Tuesday, May 24, 2016

Alphabet Inc (GOOGL): Allo Chat Privacy Concerns Are Way Overblown

Allo has top-notch encryption features, but they're turned off by default

After last week’s Google I/O event, Alphabet Inc’s (GOOGL, GOOG) annual tech-centric State of the Union conference, there has been an increasing buzz surrounding one of the company’s latest reveals, the Allo chat app.

The buzz hasn’t been focused on Google’s seemingly backward efforts to decompile its flagship Hangouts chat app, and replace it with multiple standalone apps. Instead, the focus has been on the company’s decision to make end-to-end encryption an optional feature that users must manually enable.

And of course, why wouldn’t privacy and encryption be the focus in today’s post-Snowden era?

Since Edward Snowden’s infamous whistleblowing, the entire nation has been overwhelmed and inundated with a constant, exasperated and sometimes hysterical barrage of news articles, blog posts and videos identifying and criticizing every potential risk — regardless of how minuscule — to our individual privacy.

What’s the Concern With Allo?


Director of Engineering, Erik Kay first revealed and demonstrated the Allo chat app during the keynote address at Google I/O. The app looks like an interesting improvement that uses Google’s existing AI technology for enhanced communication.

However, personal security extremists have put Allo in the crosshairs because its end-to-end encryption feature is not turned on by default, and must be intentionally enabled by users. That fact has made both the Allo chat app and Google the target of the most recent bout of conspiracy theorists’ fear-mongering outbursts.

The buzz even prompted Snowden himself to speak out against Allo in a Twitter post, stating opt-in encryption makes the app dangerous and unsafe.

Interestingly, Snowden did not attack or criticize the actual viability and effectiveness of Google’s encryption methodology, nor did any of the other personal security bloggers and journalists. Instead, the concern surrounds a general lack of confidence in the average user’s ability to remember to turn on end-to-end encryption if he feels it’s necessary to ensure conversations are completely secret.

So, it would seem that these “privacy savants” are more upset over Google’s assumption that users are smart enough to know when they should turn on encryption. In that light, Google has more confidence in users’ intellectual and technological prowess than many of today’s self-proclaimed personal security advocates, who obviously think Google should assume people are too stupid to understand encryption and the potential privacy risks associated with sending unencrypted messages.

Therefore, it’s the extremists who actually insult the tens of millions of Android users with their outrageous outbursts bashing GOOGL for its Allo chat features.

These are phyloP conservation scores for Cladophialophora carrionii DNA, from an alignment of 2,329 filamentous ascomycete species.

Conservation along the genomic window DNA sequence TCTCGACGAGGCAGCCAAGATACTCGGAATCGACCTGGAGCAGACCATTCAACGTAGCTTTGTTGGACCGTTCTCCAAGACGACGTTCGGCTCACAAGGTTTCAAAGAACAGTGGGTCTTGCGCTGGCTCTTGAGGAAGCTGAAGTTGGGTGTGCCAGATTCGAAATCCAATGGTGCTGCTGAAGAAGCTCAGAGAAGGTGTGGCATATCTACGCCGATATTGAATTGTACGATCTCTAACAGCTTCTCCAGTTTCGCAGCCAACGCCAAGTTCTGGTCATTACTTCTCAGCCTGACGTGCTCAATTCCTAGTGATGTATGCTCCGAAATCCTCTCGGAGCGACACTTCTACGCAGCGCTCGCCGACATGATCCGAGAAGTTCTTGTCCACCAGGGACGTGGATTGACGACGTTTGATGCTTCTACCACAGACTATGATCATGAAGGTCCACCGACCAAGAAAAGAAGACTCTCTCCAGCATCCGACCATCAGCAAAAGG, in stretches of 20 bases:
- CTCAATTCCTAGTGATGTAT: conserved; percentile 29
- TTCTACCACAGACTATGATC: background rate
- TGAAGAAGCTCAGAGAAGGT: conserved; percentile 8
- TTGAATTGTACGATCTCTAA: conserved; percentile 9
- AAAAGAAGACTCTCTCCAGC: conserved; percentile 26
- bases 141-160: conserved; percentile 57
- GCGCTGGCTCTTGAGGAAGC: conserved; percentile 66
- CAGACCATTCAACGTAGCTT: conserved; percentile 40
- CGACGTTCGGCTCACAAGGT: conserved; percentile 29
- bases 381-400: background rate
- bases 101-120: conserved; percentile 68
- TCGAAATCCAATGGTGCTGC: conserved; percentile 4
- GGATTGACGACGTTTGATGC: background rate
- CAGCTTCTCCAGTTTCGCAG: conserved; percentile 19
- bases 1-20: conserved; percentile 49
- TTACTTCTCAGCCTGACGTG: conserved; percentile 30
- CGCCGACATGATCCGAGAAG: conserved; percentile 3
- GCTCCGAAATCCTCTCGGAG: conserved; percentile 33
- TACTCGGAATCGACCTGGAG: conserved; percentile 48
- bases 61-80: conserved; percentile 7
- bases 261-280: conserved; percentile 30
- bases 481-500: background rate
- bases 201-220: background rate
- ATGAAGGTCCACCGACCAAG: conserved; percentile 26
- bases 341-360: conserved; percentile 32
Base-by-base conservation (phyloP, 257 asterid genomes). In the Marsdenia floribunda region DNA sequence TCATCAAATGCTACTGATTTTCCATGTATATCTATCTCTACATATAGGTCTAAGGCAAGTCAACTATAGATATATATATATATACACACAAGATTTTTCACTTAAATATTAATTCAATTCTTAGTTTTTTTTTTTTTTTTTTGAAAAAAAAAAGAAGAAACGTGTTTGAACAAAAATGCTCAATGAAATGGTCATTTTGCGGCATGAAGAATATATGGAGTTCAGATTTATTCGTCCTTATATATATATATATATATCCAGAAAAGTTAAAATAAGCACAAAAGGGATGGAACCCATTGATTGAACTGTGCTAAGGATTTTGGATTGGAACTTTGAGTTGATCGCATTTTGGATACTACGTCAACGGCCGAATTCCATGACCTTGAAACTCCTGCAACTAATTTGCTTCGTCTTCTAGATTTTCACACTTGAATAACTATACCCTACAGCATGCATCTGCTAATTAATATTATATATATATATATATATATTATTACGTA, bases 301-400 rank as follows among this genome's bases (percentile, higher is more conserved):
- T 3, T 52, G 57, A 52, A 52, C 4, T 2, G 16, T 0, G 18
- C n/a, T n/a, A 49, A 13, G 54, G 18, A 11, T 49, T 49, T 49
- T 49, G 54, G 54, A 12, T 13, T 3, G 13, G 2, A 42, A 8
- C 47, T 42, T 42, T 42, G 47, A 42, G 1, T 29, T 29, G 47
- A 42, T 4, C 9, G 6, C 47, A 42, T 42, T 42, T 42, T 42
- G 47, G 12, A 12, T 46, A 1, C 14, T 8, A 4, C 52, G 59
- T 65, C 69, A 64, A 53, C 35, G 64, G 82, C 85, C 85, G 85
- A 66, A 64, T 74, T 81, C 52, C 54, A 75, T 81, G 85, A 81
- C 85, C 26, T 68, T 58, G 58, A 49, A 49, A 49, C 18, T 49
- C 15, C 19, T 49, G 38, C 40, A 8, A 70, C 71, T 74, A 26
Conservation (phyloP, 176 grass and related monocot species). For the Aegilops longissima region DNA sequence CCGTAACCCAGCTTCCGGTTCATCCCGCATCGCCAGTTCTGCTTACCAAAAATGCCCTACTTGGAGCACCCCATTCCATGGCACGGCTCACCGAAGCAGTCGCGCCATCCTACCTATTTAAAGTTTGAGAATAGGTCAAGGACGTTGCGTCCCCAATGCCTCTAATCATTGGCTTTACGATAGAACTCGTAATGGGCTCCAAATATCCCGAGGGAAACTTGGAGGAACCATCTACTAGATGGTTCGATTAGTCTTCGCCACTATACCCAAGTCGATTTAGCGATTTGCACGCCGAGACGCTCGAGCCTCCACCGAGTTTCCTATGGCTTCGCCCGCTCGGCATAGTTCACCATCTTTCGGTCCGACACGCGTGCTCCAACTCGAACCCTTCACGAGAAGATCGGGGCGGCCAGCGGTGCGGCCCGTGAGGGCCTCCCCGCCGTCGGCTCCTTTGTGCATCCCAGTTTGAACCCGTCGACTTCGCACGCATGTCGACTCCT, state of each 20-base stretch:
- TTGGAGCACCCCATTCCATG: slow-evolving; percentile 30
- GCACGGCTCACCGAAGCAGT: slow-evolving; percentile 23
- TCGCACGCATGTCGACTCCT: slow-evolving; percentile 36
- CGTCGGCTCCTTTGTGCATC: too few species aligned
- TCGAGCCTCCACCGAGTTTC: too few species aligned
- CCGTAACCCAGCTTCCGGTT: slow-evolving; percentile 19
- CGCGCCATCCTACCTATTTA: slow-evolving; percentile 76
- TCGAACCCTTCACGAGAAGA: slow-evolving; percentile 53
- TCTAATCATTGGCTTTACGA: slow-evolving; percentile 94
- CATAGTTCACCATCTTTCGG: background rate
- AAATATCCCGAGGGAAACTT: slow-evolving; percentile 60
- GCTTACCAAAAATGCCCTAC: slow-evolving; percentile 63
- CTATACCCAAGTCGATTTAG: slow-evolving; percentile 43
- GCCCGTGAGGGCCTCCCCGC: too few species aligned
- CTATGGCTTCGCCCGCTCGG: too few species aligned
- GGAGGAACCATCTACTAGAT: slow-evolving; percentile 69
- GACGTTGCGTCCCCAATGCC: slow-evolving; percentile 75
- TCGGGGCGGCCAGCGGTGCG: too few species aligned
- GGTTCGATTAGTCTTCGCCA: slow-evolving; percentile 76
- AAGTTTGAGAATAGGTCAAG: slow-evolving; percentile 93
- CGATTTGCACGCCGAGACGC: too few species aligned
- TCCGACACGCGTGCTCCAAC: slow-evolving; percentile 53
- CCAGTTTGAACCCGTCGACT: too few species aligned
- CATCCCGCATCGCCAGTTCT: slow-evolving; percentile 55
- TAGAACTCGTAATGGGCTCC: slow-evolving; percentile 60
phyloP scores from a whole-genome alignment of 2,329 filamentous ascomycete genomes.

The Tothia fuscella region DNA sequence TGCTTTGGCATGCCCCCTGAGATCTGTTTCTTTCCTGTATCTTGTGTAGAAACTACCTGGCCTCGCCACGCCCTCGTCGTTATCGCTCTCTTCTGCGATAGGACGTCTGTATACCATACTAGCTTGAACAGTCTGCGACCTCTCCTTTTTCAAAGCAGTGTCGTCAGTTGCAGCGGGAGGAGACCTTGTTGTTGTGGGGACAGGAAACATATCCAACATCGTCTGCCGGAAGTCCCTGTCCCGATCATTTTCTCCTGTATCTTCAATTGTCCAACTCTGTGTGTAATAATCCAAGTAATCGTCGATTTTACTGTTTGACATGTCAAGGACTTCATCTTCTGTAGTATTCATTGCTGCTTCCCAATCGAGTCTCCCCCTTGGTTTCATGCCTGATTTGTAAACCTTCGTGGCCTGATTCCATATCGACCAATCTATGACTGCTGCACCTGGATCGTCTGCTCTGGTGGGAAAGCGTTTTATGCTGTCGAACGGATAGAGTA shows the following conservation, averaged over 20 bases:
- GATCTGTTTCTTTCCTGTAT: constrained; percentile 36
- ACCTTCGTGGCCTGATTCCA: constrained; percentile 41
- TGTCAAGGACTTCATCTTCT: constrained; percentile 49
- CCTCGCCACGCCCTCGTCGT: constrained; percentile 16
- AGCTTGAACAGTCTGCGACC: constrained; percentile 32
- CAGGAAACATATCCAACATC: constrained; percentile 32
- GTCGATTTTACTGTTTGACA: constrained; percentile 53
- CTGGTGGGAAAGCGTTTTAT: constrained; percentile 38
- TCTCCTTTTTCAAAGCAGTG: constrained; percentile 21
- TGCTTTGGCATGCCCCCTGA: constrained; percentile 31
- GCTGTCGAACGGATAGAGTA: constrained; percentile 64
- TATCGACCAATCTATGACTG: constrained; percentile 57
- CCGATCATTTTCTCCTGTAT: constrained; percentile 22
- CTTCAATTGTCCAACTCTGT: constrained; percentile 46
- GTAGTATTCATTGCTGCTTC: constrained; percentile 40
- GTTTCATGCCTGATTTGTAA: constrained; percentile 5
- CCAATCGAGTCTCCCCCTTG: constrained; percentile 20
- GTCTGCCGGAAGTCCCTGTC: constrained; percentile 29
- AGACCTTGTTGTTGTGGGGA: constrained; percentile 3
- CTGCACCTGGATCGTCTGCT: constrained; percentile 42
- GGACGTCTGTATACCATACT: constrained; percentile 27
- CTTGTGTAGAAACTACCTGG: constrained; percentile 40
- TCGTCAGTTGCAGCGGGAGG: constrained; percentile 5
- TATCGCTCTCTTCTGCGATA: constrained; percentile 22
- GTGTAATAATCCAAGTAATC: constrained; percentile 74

Bottom Line for Google and the New Allo Chat App


The sad truth is that no matter what features Google might put into its new Allo chat app, there will undoubtedly be a number of consumers who are unsatisfied and frustrated. You just can’t please everyone.

GOOGL developers are by no means idiots, and personal privacy and security were clearly major considerations when they created Allo. For reasons that I don’t pretend to know, the decision to make end-to-end encryption an optional feature wasn’t made lightly, and is the result of a careful balancing act between functionality and privacy protection.

The encryption is available to everybody, and users who are concerned with protecting the content of their messages can turn it on. That being said, Android owners who install and use Allo will have to consider the plausible risk of sending unencrypted messages, and determine the possibility of legitimate danger.

Personally, I like the idea of being able to ensure my privacy is protected — in those rare instances when I might choose to engage in taboo discussions. At the same time, I’m not afraid of using an app such as Allo even without the end-to-end encryption.

Using a mix of common sense (e.g., not sending messages containing my Social Security number or credit card details), built-in Android encryption features and when necessary, a VPN, both my device and data in transit are protected from most would-be thieves and hackers.

Of course, extremists can surely point out a plethora of flaws in my assumptions, but the truth is that I’m simply not worried about the NSA, CIA, FBI or any other Orwellian Big Brother type of government organization. I’ve got nothing to hide, and honestly, my life probably isn’t interesting enough for the men in black to take a second look at my texting.

Article originally appeared on InvestorPlace (05/24/2016)